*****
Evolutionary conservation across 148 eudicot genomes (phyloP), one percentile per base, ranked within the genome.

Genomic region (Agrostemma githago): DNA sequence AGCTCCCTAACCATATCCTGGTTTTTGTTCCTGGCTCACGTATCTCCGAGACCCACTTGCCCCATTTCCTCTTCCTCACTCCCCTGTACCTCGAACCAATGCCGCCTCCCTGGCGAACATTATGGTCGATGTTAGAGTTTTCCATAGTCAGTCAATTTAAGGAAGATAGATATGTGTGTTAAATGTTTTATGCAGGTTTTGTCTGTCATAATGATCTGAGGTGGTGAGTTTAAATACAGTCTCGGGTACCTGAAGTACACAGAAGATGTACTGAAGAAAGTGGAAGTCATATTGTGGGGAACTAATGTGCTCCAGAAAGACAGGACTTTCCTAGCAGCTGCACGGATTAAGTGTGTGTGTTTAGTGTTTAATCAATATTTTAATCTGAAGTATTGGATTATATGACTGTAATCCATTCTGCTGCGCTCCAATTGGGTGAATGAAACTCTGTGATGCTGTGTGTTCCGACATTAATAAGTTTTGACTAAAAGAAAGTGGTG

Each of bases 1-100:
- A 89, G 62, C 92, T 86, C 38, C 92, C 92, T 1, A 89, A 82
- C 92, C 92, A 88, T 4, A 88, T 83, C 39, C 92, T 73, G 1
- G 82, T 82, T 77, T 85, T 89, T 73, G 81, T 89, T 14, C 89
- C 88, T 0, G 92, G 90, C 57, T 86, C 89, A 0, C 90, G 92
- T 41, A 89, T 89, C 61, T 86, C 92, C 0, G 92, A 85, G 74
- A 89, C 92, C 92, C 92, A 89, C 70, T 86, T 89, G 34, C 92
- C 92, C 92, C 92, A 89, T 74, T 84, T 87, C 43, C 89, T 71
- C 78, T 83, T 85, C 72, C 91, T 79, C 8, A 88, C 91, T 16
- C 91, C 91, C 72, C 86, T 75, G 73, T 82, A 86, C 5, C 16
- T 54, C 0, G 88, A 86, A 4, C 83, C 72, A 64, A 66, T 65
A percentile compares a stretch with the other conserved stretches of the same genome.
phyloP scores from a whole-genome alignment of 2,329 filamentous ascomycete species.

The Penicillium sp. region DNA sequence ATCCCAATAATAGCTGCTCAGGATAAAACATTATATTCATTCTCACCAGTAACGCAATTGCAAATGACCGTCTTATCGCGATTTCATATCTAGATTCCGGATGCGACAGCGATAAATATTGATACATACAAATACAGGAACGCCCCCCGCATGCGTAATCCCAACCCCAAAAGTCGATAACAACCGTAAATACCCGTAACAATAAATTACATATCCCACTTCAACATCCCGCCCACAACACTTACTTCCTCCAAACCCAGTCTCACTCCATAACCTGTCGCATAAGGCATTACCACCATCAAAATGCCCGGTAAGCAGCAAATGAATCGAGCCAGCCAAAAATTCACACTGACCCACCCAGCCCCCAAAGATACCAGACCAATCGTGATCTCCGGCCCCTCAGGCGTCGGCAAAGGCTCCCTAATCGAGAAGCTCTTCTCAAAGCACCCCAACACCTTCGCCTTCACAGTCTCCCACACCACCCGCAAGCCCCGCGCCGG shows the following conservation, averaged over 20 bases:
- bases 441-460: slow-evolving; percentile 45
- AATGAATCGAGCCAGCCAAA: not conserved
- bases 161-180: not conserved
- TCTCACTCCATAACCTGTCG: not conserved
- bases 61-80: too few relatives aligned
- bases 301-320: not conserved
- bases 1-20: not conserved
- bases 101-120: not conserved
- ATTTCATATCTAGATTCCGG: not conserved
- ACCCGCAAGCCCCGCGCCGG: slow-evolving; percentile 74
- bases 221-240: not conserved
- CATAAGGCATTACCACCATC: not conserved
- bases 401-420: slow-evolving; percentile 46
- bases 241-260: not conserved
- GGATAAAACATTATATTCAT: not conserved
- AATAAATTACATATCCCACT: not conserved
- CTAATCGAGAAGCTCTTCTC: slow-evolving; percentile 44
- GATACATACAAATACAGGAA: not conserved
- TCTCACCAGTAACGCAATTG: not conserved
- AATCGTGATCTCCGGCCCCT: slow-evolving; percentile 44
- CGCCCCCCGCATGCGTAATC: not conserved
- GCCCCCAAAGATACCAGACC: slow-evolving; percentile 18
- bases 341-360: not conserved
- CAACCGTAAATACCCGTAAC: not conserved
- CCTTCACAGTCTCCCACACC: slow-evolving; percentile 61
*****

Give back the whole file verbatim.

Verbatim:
Evolutionary conservation across 148 eudicot genomes (phyloP), one percentile per base, ranked within the genome.

Genomic region (Agrostemma githago): DNA sequence AGCTCCCTAACCATATCCTGGTTTTTGTTCCTGGCTCACGTATCTCCGAGACCCACTTGCCCCATTTCCTCTTCCTCACTCCCCTGTACCTCGAACCAATGCCGCCTCCCTGGCGAACATTATGGTCGATGTTAGAGTTTTCCATAGTCAGTCAATTTAAGGAAGATAGATATGTGTGTTAAATGTTTTATGCAGGTTTTGTCTGTCATAATGATCTGAGGTGGTGAGTTTAAATACAGTCTCGGGTACCTGAAGTACACAGAAGATGTACTGAAGAAAGTGGAAGTCATATTGTGGGGAACTAATGTGCTCCAGAAAGACAGGACTTTCCTAGCAGCTGCACGGATTAAGTGTGTGTGTTTAGTGTTTAATCAATATTTTAATCTGAAGTATTGGATTATATGACTGTAATCCATTCTGCTGCGCTCCAATTGGGTGAATGAAACTCTGTGATGCTGTGTGTTCCGACATTAATAAGTTTTGACTAAAAGAAAGTGGTG

Each of bases 1-100:
- A 89, G 62, C 92, T 86, C 38, C 92, C 92, T 1, A 89, A 82
- C 92, C 92, A 88, T 4, A 88, T 83, C 39, C 92, T 73, G 1
- G 82, T 82, T 77, T 85, T 89, T 73, G 81, T 89, T 14, C 89
- C 88, T 0, G 92, G 90, C 57, T 86, C 89, A 0, C 90, G 92
- T 41, A 89, T 89, C 61, T 86, C 92, C 0, G 92, A 85, G 74
- A 89, C 92, C 92, C 92, A 89, C 70, T 86, T 89, G 34, C 92
- C 92, C 92, C 92, A 89, T 74, T 84, T 87, C 43, C 89, T 71
- C 78, T 83, T 85, C 72, C 91, T 79, C 8, A 88, C 91, T 16
- C 91, C 91, C 72, C 86, T 75, G 73, T 82, A 86, C 5, C 16
- T 54, C 0, G 88, A 86, A 4, C 83, C 72, A 64, A 66, T 65
A percentile compares a stretch with the other conserved stretches of the same genome.
phyloP scores from a whole-genome alignment of 2,329 filamentous ascomycete species.

The Penicillium sp. region DNA sequence ATCCCAATAATAGCTGCTCAGGATAAAACATTATATTCATTCTCACCAGTAACGCAATTGCAAATGACCGTCTTATCGCGATTTCATATCTAGATTCCGGATGCGACAGCGATAAATATTGATACATACAAATACAGGAACGCCCCCCGCATGCGTAATCCCAACCCCAAAAGTCGATAACAACCGTAAATACCCGTAACAATAAATTACATATCCCACTTCAACATCCCGCCCACAACACTTACTTCCTCCAAACCCAGTCTCACTCCATAACCTGTCGCATAAGGCATTACCACCATCAAAATGCCCGGTAAGCAGCAAATGAATCGAGCCAGCCAAAAATTCACACTGACCCACCCAGCCCCCAAAGATACCAGACCAATCGTGATCTCCGGCCCCTCAGGCGTCGGCAAAGGCTCCCTAATCGAGAAGCTCTTCTCAAAGCACCCCAACACCTTCGCCTTCACAGTCTCCCACACCACCCGCAAGCCCCGCGCCGG shows the following conservation, averaged over 20 bases:
- bases 441-460: slow-evolving; percentile 45
- AATGAATCGAGCCAGCCAAA: not conserved
- bases 161-180: not conserved
- TCTCACTCCATAACCTGTCG: not conserved
- bases 61-80: too few relatives aligned
- bases 301-320: not conserved
- bases 1-20: not conserved
- bases 101-120: not conserved
- ATTTCATATCTAGATTCCGG: not conserved
- ACCCGCAAGCCCCGCGCCGG: slow-evolving; percentile 74
- bases 221-240: not conserved
- CATAAGGCATTACCACCATC: not conserved
- bases 401-420: slow-evolving; percentile 46
- bases 241-260: not conserved
- GGATAAAACATTATATTCAT: not conserved
- AATAAATTACATATCCCACT: not conserved
- CTAATCGAGAAGCTCTTCTC: slow-evolving; percentile 44
- GATACATACAAATACAGGAA: not conserved
- TCTCACCAGTAACGCAATTG: not conserved
- AATCGTGATCTCCGGCCCCT: slow-evolving; percentile 44
- CGCCCCCCGCATGCGTAATC: not conserved
- GCCCCCAAAGATACCAGACC: slow-evolving; percentile 18
- bases 341-360: not conserved
- CAACCGTAAATACCCGTAAC: not conserved
- CCTTCACAGTCTCCCACACC: slow-evolving; percentile 61